U.S. Employment Outlook
|July 2011Simply Hired, Inc.|
Summer hiring slump.
Nationwide job openings continued to decline for the secondconsecutive month, dropping -3.8% from May. Openings were up 21.9% year-over-yearfrom 2010. “The decline in job openings signifies that employers are less confidentin the economy right now,” said Gautam Godhwani, CEO of SimplyHired.com. “Hiringis likely to be slower as we ride out the effects of events abroad, but we should see anatural increase again at the end of summer when fall hiring begins.”
Hiring slows further in major metros.
Additional metros experienced declines in jobopenings in June. Forty-six of 50 metros posted losses, 14 more than the previousmonth. The four metros that did not lose job openings saw insubstantial growth:Louisville (1.7%), Birmingham (1.4%), Detroit (0.1%) and Pittsburgh (0.0%).
Retail and finance remain most secure.
Despite employer uncertainty of futureconsumer spending, retail salespersons continued to have the most job openings of anyoccupation category, up 62.8% month-over-month. Similarly, openings for finance andaccounting specialists were up 27.7% for the month, indicating that job seekers mayhave more luck in either of these fields.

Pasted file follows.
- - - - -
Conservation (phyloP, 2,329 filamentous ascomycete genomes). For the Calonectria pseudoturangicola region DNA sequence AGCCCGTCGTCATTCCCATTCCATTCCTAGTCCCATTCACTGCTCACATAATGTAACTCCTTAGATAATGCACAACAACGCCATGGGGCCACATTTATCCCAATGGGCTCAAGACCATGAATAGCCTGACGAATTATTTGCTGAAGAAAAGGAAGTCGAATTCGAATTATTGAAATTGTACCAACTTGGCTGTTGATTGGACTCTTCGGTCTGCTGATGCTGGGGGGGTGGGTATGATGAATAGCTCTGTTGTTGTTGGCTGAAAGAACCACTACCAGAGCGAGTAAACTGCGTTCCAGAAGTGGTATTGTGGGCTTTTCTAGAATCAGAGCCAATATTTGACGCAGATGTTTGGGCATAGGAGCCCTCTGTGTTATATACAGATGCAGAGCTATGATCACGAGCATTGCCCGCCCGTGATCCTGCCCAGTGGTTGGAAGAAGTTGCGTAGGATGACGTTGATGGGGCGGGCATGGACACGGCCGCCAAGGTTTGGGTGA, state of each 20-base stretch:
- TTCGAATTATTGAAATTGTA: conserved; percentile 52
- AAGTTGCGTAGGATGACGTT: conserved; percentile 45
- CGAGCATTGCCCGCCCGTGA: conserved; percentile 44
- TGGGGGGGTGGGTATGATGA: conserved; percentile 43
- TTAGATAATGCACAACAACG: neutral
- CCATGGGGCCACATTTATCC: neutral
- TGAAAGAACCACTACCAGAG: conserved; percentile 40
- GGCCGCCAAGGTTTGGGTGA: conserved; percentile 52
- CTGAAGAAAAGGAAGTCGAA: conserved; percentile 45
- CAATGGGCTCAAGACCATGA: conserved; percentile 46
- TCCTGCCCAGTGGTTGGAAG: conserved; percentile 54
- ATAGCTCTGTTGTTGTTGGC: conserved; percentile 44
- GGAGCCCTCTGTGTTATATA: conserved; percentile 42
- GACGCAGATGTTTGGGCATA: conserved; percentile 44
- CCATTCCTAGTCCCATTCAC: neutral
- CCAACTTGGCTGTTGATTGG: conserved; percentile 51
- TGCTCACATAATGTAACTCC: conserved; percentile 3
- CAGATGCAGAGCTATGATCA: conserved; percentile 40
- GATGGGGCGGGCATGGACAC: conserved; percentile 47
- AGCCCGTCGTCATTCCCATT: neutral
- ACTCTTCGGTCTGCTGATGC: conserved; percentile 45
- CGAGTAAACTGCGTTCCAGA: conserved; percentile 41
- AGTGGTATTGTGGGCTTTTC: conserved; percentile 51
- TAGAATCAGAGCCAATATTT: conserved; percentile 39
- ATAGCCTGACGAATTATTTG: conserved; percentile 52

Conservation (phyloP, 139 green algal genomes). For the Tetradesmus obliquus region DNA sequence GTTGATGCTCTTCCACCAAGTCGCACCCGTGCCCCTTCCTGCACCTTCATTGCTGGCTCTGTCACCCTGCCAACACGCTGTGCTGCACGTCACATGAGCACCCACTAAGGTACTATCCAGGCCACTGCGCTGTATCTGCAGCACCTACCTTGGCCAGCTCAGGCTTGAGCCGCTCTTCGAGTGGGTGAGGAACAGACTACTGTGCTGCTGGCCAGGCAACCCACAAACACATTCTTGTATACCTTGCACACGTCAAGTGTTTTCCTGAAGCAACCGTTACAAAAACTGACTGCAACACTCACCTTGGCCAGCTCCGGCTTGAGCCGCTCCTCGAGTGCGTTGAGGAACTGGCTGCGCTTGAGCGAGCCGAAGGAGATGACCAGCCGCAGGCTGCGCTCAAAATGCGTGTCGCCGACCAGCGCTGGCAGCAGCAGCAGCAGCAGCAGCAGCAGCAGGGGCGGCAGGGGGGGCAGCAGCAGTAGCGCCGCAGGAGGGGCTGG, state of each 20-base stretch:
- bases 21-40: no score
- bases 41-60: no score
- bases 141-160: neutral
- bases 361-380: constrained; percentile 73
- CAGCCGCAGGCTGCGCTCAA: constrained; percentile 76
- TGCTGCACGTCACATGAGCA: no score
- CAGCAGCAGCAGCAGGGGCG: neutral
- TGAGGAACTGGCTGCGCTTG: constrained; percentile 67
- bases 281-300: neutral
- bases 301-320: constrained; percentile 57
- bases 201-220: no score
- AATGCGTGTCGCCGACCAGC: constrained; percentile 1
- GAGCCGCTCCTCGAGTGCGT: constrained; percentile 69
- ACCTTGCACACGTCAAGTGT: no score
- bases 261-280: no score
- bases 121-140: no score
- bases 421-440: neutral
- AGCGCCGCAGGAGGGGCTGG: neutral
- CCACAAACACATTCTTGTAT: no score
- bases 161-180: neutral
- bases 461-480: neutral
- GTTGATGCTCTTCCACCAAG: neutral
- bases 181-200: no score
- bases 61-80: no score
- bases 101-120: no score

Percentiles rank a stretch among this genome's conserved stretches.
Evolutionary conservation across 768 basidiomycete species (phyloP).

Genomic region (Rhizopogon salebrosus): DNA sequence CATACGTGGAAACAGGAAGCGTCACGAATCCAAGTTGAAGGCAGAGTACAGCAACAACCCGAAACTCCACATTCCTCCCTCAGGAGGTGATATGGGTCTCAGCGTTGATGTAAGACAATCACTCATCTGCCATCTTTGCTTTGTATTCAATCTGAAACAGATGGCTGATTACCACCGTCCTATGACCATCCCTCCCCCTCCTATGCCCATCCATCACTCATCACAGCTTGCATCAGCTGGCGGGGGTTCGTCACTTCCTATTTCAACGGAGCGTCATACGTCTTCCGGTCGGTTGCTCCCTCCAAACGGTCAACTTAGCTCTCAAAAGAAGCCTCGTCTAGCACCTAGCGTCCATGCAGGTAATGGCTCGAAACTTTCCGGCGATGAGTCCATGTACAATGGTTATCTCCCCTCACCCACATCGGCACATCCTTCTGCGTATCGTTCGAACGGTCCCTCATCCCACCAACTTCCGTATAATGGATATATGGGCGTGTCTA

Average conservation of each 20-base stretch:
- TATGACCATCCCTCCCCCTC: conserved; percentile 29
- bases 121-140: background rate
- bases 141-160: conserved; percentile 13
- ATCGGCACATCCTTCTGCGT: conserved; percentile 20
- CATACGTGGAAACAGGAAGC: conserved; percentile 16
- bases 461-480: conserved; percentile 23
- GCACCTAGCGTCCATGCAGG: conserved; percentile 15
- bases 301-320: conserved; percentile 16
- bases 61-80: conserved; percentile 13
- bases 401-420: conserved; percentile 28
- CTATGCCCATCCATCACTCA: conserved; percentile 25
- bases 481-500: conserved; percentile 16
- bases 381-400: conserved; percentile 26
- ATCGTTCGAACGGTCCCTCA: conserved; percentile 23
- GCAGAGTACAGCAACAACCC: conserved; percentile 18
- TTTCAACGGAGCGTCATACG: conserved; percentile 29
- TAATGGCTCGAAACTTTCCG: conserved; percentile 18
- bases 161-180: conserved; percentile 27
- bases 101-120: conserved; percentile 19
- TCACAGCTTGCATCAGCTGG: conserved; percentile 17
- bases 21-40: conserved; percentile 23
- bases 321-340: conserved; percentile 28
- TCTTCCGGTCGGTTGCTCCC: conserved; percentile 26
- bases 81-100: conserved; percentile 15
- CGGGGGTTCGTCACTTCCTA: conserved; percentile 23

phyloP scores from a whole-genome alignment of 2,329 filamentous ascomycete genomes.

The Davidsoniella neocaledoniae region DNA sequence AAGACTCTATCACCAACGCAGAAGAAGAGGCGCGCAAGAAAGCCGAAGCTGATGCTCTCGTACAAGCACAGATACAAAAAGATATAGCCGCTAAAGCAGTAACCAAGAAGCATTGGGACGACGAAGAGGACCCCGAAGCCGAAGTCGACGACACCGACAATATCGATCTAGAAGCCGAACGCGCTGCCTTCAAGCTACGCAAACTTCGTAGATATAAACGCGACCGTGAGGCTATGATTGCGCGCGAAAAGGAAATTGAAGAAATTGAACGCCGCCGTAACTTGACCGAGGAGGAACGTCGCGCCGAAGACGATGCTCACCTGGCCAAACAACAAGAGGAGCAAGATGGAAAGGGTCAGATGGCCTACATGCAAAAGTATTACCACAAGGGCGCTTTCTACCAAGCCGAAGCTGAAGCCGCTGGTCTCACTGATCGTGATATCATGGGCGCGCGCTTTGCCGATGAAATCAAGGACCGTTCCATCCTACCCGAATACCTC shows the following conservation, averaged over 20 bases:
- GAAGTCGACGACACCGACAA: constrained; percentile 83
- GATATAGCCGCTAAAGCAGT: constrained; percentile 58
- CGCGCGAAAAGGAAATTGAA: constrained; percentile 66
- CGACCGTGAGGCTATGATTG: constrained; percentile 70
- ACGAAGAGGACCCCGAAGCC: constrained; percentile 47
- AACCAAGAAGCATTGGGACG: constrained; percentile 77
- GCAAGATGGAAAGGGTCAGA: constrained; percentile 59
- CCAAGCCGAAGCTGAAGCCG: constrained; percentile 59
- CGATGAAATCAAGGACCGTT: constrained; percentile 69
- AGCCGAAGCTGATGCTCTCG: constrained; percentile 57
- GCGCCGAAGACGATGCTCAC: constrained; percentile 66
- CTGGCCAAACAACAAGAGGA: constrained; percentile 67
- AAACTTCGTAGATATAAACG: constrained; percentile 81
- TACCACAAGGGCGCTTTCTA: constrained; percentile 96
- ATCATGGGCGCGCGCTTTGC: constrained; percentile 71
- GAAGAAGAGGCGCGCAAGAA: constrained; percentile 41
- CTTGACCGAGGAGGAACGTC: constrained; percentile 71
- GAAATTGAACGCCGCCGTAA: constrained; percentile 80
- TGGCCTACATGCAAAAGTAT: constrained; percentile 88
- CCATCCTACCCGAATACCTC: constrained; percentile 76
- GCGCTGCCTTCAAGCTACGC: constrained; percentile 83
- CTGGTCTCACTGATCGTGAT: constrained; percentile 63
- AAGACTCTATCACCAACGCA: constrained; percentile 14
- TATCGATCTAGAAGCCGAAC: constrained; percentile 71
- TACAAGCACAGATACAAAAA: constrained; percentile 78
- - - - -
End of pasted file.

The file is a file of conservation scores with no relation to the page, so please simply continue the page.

Employment Impact: World Economy
Decrease in manufacturing jobs.
Hiring in the manufacturing industry dropped forthe first time in six months, down -7.7%. Job openings for manufacturing workers werealso down, -3.6%. Reduced hiring in the industry is likely the result of insecurity aboutconsumer spending trends, as the European Union’s debt troubles and other financialissues in Japan and China shake the world economy.
Automotive industry slows again.
Since the earthquake crisis in Japan, automotivehiring has declined (-2.8% in May, -5.6% in June). The industry was previously on themend, with major US manufacturers hiring for the first time in years; following theearthquakes, however, automotive production all but ceased due to parts shortages.Hiring is expected to increase again near the end of the year, as Japan slowly rebuilds.